When I first got into Information Technology management a number of years ago, one of my biggest concerns was that an individual with some programming skills, a will to cause trouble and some luck might break into my network or my main website and deface the content. We called these types of risks, script kiddies. Now, IT leaders are facing unparalleled attacks from multiple and highly coordinated adversaries who have the power to put a company out of business, paralyze nation states and earn a lot of money in the process, in addition to receiving “cred” for the attacks.
In the spring of 2015, Penn State College of Engineering was targeted by two sophisticated cyberattacks that required officials to shut down internet access on campus. In fact, on an average day last year, Penn State alone repelled more than 22 million overtly hostile cyberattacks from around the world. At Olin, whenever we publish an external IP address (by putting up a new server, for example) we are the recipients of more than 400 attacks within the first 15 minutes.
In fact, higher education institutions, in general, are particularly vulnerable to security breaches because of our commitment to freedom of speech, technological innovation, high degree of connectivity and the most digitally advanced student body in history.
That is why the topic of cyber security was chosen for the 12th Olin Innovation Lab (Oil 12) that drew 50 experts from across the country. Headlining the event was Samir Kapuria, Senior Vice President and General Manager, Cyber Security Services, Symantec, along with security professionals from Cyphort (watch an interview with Director of Security Research), CrowdStrike, Integration Partners and Juniper Networks.
Kapuria laid out a cogent argument for why as IT professionals we have to learn how to collaborate and focus more proactively on intelligence gathering rather than just talking about best practices and strictly shoring up our defenses. Historically, security professionals have focused on protecting all the components of an information system separately – our laptops, software, networks and external services such as those available in the cloud. This incremental approach along with an increased regulatory and compliance focus has created a tremendous increase in the daily workload of information technologists and additional restrictions on and complexity for anyone and any device utilizing network services.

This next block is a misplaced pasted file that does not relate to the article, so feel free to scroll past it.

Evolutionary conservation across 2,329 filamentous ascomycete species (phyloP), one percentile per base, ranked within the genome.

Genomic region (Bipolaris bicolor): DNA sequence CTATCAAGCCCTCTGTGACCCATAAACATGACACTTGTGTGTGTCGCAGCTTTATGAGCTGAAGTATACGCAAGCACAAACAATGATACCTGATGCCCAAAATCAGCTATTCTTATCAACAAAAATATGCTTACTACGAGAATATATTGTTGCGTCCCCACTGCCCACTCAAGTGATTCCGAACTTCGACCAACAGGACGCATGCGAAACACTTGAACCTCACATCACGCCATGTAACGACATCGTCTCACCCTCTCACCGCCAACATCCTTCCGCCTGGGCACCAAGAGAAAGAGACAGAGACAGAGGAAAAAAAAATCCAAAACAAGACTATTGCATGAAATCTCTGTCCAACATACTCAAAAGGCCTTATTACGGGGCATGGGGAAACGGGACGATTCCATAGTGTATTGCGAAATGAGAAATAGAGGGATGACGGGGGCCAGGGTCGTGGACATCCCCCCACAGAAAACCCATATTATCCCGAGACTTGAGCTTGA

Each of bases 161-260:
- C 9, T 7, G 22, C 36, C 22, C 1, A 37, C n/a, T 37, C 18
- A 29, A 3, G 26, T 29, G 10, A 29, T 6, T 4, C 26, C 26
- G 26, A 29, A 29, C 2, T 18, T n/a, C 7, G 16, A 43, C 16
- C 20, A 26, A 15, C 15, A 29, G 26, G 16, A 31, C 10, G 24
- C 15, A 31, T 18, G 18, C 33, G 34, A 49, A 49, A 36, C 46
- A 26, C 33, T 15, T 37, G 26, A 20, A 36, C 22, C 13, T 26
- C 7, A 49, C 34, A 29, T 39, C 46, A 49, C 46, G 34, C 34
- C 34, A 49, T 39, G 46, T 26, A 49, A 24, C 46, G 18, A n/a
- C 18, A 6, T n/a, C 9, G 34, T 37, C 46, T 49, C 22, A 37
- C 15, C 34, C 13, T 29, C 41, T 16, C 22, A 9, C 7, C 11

Kapuria got a knowing chuckle from the audience when he said “IT has now put the NO in InNOvation.”
To get ahead of the game, according to Kapuria, IT professions need to:
- Take a systems-thinking approach, seeking integration to create an eco-system across platforms and companies.
- Put more emphasis on intelligence gathering to predict an attack before it happens, particularly since there are new tools available using big data analysis, machine learning and telemetry.
- Stop keeping cyberattacks to ourselves and share information across competitors so that we can head-off more serious breaches. This will take a significant shift in the current mindset.
Kapuria has been called on by governments and corporations to help address some of the largest securities breaches in history and to develop strategies to manage IT protection in the brave new world. He has appeared on CNBC to discuss ways in which to deal with today’s cyberattacks.